We have written about the almost infinite possibilities for surveillance and malicious activity presented by flaws in the Signaling System 7 (SS7) protocol used by virtually all mobile networks worldwide. A security research firm recently demonstrated how the same exploit can be used to drain a Bitcoin wallet. Which certainly drives home the point about how easy subverting (otherwise reliable) security systems can be.
One of the main reasons Bitcoin is so valuable is because it is secure. And it really is – blockchain technology is rightfully lauded as the future of online security and banking. But it is much simpler things that apparently allow for it to be broken. To use Bitcoin, you need a wallet. To use the latter, you need an account that is linked to an email. And emails are accessible with a username and password. Which, if forgotten, can be restored by the service provider. And here is where we find a weak link in the chain.
Public information may be enough to get your wallet hacked
In their demonstrated attack, the researchers from cybersecurity firm Positive Technologies gain access to a Bitcoin Wallet linked to a Gmail account. They do it by using just the following previously known information about the targeted person:
- Mobile phone number
Notice how none of this is information that is hard to obtain. You can check anyone’s names on Facebook, and people literally give out their phone numbers to anyone. The described attack doesn’t require anything else: no social engineering and phishing, no physical proximity, no brute-forcing of passwords. Not even your email address.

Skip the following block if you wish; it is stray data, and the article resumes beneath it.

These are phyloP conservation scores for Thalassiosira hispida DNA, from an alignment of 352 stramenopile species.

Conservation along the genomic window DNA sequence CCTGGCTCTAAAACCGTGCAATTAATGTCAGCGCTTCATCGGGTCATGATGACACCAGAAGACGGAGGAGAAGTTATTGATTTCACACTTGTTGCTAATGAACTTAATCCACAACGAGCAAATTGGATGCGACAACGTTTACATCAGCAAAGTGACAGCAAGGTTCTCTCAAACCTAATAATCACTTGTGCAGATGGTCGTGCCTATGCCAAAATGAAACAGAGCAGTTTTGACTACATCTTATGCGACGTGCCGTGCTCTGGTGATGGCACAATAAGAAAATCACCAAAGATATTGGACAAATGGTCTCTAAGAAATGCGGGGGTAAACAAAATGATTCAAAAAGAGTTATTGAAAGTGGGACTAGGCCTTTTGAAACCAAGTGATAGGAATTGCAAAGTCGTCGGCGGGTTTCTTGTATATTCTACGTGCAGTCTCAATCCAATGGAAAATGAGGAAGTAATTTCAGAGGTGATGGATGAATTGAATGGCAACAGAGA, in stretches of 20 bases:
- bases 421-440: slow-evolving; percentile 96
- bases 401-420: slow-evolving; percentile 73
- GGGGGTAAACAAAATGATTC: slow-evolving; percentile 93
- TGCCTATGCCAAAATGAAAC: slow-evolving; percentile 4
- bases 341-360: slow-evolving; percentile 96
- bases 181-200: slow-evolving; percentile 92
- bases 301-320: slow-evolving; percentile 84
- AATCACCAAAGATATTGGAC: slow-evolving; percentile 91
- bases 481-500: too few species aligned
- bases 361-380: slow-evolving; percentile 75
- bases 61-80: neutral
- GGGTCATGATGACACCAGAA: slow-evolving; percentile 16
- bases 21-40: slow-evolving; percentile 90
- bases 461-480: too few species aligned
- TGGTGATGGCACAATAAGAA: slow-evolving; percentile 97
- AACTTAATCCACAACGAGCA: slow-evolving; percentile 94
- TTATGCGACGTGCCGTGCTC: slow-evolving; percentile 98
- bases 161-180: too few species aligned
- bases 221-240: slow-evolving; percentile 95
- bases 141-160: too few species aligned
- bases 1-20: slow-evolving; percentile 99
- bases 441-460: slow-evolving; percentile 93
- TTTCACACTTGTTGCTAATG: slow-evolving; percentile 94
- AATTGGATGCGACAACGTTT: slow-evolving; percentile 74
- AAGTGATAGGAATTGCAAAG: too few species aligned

First, they go to Google’s site and fill in the phone number to see which email is associated with it. Once they know the email, they try to log in and use the “forgotten password” option. A few clicks away, Google lets you reset your password using a code they send you via an SMS text message.
How can SS7 be used to access a Bitcoin Wallet?
Here is where SS7 comes into play. This protocol is the glue linking different operators’ and countries’ mobile networks together to allow roaming. But it is also easy to hack into using just a laptop and an SS7 hacking API. Once in, a hacker can monitor the unencrypted traffic related to an IMSI mobile identity. In this case, the researchers use the phone number to get the IMSI and then they read the incoming SMS messages (because they are unencrypted).
With the acquired code they reset the Gmail password and log into that account. Then they do the same password-reset operation at the online wallet platform, in this case, Coinbase. The new password gets sent to the email the researchers gained access to in the previous step. And voila – they have the credentials to the target’s Bitcoin wallet. (Watch a video demonstration of the hack here.)
Sounds like a nightmare scenario if you have precious Bitcoin. What makes the whole hack possible is the fact that Google uses SMS for two-factor authentication (2FA). These text messages are unencrypted and could be read by anyone tech-savvy enough to gain elevated access to your network. Exploiting SS7 is one way to do that. Using an IMSI-catcher is another, but that requires physical proximity to the target.
The lesson from the whole thing is that you should never rely on unencrypted channels for anything. If you are going to have 2FA, do not use SMS for it.